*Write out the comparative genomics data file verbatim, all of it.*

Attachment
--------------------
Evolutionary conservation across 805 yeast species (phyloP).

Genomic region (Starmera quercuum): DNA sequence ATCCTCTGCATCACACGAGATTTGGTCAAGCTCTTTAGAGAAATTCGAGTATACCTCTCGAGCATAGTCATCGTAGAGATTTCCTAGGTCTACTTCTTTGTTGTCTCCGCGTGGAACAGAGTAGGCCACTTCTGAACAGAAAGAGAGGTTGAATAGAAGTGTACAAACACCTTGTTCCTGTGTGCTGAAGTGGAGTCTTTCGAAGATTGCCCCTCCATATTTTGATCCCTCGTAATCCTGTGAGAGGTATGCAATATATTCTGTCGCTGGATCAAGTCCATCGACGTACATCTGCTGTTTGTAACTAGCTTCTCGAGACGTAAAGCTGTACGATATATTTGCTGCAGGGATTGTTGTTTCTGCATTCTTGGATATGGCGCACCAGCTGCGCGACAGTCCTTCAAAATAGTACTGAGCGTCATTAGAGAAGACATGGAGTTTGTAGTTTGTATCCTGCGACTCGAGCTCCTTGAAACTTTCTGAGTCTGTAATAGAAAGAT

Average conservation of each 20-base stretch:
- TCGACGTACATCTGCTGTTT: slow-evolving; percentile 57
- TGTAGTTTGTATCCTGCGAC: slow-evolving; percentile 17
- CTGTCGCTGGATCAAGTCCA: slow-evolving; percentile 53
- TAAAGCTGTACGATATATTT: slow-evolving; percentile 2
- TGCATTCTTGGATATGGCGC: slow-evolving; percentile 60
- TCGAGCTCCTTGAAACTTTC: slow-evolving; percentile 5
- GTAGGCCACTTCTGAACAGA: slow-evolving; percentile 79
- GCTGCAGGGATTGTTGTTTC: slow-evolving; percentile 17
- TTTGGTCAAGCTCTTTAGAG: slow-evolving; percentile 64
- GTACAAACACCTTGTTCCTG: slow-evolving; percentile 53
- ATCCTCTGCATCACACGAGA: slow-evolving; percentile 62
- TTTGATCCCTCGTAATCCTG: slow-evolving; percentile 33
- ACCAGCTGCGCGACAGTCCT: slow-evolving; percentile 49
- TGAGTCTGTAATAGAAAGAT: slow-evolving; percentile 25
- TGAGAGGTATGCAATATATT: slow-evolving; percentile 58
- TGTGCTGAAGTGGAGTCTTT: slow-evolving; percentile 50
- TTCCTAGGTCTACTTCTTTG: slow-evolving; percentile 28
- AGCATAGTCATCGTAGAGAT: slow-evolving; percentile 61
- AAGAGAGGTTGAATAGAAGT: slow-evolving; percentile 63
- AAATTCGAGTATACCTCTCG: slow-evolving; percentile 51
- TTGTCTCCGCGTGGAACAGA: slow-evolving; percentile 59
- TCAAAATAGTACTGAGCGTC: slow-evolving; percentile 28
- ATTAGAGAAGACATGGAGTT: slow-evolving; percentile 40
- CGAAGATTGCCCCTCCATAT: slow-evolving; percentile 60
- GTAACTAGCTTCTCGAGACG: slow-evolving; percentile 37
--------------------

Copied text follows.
Evolutionary conservation across 805 yeast species (phyloP).

Genomic region (Starmera quercuum): DNA sequence ATCCTCTGCATCACACGAGATTTGGTCAAGCTCTTTAGAGAAATTCGAGTATACCTCTCGAGCATAGTCATCGTAGAGATTTCCTAGGTCTACTTCTTTGTTGTCTCCGCGTGGAACAGAGTAGGCCACTTCTGAACAGAAAGAGAGGTTGAATAGAAGTGTACAAACACCTTGTTCCTGTGTGCTGAAGTGGAGTCTTTCGAAGATTGCCCCTCCATATTTTGATCCCTCGTAATCCTGTGAGAGGTATGCAATATATTCTGTCGCTGGATCAAGTCCATCGACGTACATCTGCTGTTTGTAACTAGCTTCTCGAGACGTAAAGCTGTACGATATATTTGCTGCAGGGATTGTTGTTTCTGCATTCTTGGATATGGCGCACCAGCTGCGCGACAGTCCTTCAAAATAGTACTGAGCGTCATTAGAGAAGACATGGAGTTTGTAGTTTGTATCCTGCGACTCGAGCTCCTTGAAACTTTCTGAGTCTGTAATAGAAAGAT

Average conservation of each 20-base stretch:
- TCGACGTACATCTGCTGTTT: slow-evolving; percentile 57
- TGTAGTTTGTATCCTGCGAC: slow-evolving; percentile 17
- CTGTCGCTGGATCAAGTCCA: slow-evolving; percentile 53
- TAAAGCTGTACGATATATTT: slow-evolving; percentile 2
- TGCATTCTTGGATATGGCGC: slow-evolving; percentile 60
- TCGAGCTCCTTGAAACTTTC: slow-evolving; percentile 5
- GTAGGCCACTTCTGAACAGA: slow-evolving; percentile 79
- GCTGCAGGGATTGTTGTTTC: slow-evolving; percentile 17
- TTTGGTCAAGCTCTTTAGAG: slow-evolving; percentile 64
- GTACAAACACCTTGTTCCTG: slow-evolving; percentile 53
- ATCCTCTGCATCACACGAGA: slow-evolving; percentile 62
- TTTGATCCCTCGTAATCCTG: slow-evolving; percentile 33
- ACCAGCTGCGCGACAGTCCT: slow-evolving; percentile 49
- TGAGTCTGTAATAGAAAGAT: slow-evolving; percentile 25
- TGAGAGGTATGCAATATATT: slow-evolving; percentile 58
- TGTGCTGAAGTGGAGTCTTT: slow-evolving; percentile 50
- TTCCTAGGTCTACTTCTTTG: slow-evolving; percentile 28
- AGCATAGTCATCGTAGAGAT: slow-evolving; percentile 61
- AAGAGAGGTTGAATAGAAGT: slow-evolving; percentile 63
- AAATTCGAGTATACCTCTCG: slow-evolving; percentile 51
- TTGTCTCCGCGTGGAACAGA: slow-evolving; percentile 59
- TCAAAATAGTACTGAGCGTC: slow-evolving; percentile 28
- ATTAGAGAAGACATGGAGTT: slow-evolving; percentile 40
- CGAAGATTGCCCCTCCATAT: slow-evolving; percentile 60
- GTAACTAGCTTCTCGAGACG: slow-evolving; percentile 37